There were three cases (8% of the sample) where these terms of “Diversity”, “Equity”, and/or “Inclusion” were absent from strategic planning documents. In five cases (14% of the sample), institutions used Diversity, Equity, and Inclusion (DEI) terms as core values and commitments, yet there was an absence of definitions, goals, initiatives, metrics, and/or action plans. We found six institutions (17% of the sample) included definitions of the concepts; one institution shared a framework for DEI; and one organization had a diversity statement.
In five cases (14% of the sample), institutions used Diversity, Equity, and Inclusion terms as core values and commitments, yet there was an absence of definitions, goals, initiatives, metrics, and/or action plans.
In six cases (17% of the sample), there were explicit goals focused on DEI. One organization was working on a DEI plan in conjunction with strategic planning processes, and at least three organizations indicated that developing a DEI committee/task force/council/office and producing a DEI plan would be part of their strategic initiatives. Just one institution was explicit about integrating DEI work into all other goals and objectives.
When referring to DEI goals and initiatives, the following themes emerged from the sample in order of frequency:
In reviewing strategic plans, we also reviewed the concepts of “Access and Attainment” to determine if goals and targets were explicit in these areas, if they addressed DEI interests, and if they were measurable with explicit targets for success. We found 21 organizations focused on increasing access, and yet only nine of these (not even half) had published measurable targets. The eight private institutions sampled did not have goals or targets on increasing access.
Approximately 10 times, the concept of “access” was associated with financial affordability of higher education, and organizations listed financial aid, scholarships, lowered tuition, tuition freezes, Open Educational Resources (OER), and reducing the cost of textbooks, as ways to increase access. More than five times, organizations referred to “access” as increasing technology and hybrid and online modes of delivery.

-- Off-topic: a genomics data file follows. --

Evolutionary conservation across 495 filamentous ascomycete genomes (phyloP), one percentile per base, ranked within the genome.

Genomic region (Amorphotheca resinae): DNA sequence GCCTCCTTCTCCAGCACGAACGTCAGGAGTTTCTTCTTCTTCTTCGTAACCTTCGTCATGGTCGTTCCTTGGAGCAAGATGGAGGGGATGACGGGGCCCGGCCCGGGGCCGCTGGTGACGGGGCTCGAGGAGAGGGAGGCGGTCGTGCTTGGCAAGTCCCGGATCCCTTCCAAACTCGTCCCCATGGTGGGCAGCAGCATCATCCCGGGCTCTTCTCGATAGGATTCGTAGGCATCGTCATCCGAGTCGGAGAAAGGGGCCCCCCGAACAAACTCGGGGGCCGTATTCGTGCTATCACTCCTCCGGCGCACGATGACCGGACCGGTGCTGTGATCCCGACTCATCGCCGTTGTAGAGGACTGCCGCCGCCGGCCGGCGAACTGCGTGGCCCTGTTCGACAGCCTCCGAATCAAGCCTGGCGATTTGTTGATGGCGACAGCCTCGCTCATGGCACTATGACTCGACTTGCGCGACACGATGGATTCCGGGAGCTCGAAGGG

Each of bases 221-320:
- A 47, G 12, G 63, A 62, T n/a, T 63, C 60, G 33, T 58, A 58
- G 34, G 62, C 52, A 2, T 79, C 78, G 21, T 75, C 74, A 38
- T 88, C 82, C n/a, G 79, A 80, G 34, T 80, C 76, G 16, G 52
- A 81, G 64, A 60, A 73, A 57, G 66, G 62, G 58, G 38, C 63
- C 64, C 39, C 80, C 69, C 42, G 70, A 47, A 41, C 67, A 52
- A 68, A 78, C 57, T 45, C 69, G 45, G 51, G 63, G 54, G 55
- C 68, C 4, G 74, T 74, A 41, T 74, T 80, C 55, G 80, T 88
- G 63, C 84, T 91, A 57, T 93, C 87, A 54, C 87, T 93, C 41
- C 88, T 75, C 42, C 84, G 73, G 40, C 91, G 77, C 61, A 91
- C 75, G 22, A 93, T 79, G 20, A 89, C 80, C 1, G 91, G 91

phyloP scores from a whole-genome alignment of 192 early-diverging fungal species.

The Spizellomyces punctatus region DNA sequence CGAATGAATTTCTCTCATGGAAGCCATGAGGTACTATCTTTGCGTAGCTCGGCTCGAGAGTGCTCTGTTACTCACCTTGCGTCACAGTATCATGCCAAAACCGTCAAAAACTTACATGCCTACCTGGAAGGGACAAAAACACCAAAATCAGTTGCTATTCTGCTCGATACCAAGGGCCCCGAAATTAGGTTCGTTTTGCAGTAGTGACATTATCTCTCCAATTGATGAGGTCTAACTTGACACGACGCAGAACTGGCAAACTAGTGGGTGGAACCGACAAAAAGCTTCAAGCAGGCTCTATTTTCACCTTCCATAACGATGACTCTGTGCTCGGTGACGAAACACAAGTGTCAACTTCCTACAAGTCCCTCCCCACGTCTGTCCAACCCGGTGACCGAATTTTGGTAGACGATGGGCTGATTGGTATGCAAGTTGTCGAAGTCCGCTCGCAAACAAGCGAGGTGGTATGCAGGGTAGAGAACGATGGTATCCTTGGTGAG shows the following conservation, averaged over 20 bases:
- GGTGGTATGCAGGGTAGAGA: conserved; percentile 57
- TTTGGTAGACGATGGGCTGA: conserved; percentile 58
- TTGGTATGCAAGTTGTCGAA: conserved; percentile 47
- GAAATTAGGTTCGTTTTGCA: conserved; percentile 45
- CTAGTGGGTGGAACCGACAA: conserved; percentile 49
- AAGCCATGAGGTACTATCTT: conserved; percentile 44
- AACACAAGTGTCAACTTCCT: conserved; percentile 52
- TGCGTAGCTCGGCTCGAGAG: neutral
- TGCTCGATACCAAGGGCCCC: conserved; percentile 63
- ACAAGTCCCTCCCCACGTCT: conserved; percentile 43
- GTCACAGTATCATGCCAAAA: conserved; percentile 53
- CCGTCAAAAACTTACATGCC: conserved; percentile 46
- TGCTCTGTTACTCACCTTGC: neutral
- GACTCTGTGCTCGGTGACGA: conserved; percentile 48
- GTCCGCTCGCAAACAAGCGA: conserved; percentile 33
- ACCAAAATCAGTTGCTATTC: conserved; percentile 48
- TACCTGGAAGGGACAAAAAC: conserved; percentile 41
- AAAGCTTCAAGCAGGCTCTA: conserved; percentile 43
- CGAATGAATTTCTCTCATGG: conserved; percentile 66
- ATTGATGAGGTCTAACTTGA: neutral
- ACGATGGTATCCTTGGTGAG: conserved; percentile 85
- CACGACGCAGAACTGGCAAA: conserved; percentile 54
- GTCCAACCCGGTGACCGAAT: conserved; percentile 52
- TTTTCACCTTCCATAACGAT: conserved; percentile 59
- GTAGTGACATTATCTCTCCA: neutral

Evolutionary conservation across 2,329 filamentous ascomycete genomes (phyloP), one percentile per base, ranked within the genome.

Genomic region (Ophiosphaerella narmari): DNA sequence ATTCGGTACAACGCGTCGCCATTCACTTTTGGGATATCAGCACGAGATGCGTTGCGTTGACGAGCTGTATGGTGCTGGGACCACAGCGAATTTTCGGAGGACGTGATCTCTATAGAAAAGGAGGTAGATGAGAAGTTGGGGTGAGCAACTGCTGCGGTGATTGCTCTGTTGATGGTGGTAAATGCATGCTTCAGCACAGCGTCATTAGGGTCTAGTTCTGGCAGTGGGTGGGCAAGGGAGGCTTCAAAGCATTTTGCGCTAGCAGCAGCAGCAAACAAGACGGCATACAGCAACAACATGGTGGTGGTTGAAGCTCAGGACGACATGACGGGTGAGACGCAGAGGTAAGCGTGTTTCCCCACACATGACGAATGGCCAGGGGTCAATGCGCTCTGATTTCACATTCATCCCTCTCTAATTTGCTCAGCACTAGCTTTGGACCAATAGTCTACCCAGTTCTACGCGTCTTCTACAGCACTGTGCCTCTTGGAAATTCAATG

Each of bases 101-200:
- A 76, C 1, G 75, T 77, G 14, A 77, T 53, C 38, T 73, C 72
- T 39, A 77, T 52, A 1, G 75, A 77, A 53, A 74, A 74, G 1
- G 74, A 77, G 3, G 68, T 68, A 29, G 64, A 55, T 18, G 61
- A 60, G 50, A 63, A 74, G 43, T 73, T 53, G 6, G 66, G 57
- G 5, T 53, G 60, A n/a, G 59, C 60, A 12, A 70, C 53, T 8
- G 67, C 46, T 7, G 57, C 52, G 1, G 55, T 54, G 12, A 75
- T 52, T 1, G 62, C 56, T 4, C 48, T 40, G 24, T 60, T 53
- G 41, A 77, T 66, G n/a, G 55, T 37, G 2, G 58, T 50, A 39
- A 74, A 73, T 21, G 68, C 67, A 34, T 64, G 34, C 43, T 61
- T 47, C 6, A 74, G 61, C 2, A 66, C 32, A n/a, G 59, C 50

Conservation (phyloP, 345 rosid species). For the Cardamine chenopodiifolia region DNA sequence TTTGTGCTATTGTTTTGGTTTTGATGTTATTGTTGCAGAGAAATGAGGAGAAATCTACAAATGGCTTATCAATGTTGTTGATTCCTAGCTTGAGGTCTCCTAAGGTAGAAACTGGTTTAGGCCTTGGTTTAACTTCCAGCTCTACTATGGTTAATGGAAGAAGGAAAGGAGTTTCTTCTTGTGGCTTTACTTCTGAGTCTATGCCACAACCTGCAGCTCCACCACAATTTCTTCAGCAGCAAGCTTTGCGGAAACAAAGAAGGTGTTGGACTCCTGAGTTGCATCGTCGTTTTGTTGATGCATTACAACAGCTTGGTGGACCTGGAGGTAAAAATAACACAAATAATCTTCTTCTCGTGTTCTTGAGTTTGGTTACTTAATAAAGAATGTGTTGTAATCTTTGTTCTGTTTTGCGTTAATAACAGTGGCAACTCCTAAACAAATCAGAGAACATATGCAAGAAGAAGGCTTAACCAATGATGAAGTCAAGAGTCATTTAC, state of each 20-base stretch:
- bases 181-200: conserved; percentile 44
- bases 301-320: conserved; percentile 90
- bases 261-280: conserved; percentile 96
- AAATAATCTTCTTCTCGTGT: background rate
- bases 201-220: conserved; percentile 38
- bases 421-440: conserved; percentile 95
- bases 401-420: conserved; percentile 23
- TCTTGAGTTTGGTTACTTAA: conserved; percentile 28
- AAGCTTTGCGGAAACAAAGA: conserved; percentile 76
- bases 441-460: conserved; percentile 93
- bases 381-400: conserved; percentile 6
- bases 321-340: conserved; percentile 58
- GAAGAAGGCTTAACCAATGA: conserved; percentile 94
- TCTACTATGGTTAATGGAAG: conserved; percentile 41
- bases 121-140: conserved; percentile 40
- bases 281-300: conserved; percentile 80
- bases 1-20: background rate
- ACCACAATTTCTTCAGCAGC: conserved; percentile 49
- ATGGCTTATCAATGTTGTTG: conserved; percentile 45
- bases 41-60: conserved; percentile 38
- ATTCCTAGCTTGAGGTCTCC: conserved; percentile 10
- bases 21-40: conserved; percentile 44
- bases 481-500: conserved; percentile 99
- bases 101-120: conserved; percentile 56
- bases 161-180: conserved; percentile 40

Institutions focused on increasing access for specific student populations, using a wide variety of language to describe these target populations, such as:
In addition to setting access goals as a means of improving diversity, equity and inclusion, some institutions also focused on attainment goals. 25 institutions in this sample (nearly 70%) had explicit “attainment/completion/graduation” goals; however, only 17 of these had published measurable targets. Part of the challenge here is that institutions are measuring student success in vastly different ways. In general, institutions focused on course completion, degree attainment, transfer rates, and employment rates.
After a summer spent with some of your strategic planning documents, we observed a spectrum of approaches to diversity, equity, and inclusion within the WCET membership:
A study of the intentional language used in higher education strategic planning documents, as well as the lack of consistent language or the absence of DEI language across sector types and locations, may illustrate early stages of awareness and change in the industry. One thing is clear – planning to plan is a critical part of centering DEI work in the strategic planning process.
Strategic plans can be powerful documents in an institution’s efforts to improve diversity, equity, and inclusion (DEI). When developing or executing a strategic plan, institutions should consider the following:
At the conclusion of this project, I reviewed my institution’s strategic plan through this renewed lens.
Our strategic plan and culture statements (mission, vision, values, and practices) make it explicitly clear that diversity, equity, inclusion, and belonging are top priorities for Rio Salado College and the driving force behind all the work we do. We also define success by an individual student’s goal attainment. These concepts are difficult to measure, yet we work hard to understand them at our institution.
There is deep, internal culture work that must occur before anyone can expect the results of this strategic work to impact equitable outcomes. Peter Drucker warned us that “culture eats strategy for breakfast” so it is encouraging to see so many institutions of higher education focus on fostering cultures that promote DEI. Through this strategic work, governance, policies, practices, curriculum, and outcomes can be improved.
Elias brings her lens as a first-generation student, with decades of higher education online education experience, and a keen understanding of how to leverage data to innovate student-centric solutions. Elias holds expertise in institutional effectiveness, change leadership, and systems development.